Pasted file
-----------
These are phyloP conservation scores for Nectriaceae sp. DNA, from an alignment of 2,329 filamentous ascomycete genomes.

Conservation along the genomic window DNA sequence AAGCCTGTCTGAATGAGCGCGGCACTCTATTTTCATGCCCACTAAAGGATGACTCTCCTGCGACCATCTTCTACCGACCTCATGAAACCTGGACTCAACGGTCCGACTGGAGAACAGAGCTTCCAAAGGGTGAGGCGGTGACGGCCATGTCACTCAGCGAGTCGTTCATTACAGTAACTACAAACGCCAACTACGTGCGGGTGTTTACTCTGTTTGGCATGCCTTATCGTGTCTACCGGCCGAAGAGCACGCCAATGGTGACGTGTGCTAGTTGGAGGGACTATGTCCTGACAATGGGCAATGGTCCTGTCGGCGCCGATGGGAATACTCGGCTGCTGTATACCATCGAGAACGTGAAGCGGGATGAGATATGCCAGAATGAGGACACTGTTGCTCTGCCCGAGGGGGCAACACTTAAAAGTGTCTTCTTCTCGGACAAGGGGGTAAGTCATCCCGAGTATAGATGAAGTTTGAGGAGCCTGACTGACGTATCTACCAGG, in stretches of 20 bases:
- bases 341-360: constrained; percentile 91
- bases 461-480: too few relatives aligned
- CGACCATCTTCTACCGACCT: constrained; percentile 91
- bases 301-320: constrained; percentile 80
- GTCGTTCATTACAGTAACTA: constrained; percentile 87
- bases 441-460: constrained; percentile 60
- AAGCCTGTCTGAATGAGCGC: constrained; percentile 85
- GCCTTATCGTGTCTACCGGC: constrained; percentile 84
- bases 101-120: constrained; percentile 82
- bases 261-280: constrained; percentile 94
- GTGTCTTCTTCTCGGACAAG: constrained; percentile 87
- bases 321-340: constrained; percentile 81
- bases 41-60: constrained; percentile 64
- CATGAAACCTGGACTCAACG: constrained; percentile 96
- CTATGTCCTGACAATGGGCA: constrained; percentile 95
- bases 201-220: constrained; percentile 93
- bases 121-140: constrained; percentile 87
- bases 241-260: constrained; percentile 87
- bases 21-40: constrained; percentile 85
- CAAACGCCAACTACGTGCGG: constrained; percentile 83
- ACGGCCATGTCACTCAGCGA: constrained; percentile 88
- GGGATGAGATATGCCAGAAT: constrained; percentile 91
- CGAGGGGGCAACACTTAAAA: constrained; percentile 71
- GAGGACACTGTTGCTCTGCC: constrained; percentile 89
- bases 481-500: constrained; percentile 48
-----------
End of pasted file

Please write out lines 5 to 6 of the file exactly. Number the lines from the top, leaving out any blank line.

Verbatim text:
- CGACCATCTTCTACCGACCT: constrained; percentile 91
- bases 301-320: constrained; percentile 80